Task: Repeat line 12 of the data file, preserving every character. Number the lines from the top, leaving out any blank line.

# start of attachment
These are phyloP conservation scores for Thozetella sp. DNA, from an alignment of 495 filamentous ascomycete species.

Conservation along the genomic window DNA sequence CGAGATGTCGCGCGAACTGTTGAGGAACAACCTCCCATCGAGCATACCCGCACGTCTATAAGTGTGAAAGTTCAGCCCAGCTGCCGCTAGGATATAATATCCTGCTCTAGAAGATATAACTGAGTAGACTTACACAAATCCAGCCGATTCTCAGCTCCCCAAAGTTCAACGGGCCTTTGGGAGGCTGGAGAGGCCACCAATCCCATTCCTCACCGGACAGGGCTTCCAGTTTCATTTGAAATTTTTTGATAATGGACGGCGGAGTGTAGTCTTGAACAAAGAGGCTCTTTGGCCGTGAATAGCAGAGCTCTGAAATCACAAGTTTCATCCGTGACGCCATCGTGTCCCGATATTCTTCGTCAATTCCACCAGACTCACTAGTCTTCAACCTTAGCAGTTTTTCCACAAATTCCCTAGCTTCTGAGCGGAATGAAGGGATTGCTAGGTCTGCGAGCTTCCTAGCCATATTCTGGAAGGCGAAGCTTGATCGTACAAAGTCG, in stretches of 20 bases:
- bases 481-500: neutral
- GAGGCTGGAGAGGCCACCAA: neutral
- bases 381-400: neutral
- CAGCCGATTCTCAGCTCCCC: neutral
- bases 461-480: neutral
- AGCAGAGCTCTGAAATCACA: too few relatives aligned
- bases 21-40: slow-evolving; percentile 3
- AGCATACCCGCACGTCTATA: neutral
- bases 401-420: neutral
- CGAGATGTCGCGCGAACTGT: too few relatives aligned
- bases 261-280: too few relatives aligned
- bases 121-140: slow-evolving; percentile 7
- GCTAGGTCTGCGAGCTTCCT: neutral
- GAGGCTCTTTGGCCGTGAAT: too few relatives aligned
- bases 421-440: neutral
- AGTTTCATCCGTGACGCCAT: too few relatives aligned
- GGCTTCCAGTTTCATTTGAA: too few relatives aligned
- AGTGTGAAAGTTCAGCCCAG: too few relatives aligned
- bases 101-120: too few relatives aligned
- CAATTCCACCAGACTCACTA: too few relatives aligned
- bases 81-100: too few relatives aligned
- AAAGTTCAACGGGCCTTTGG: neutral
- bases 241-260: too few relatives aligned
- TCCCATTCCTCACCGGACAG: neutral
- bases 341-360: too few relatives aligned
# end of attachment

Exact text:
- CGAGATGTCGCGCGAACTGT: too few relatives aligned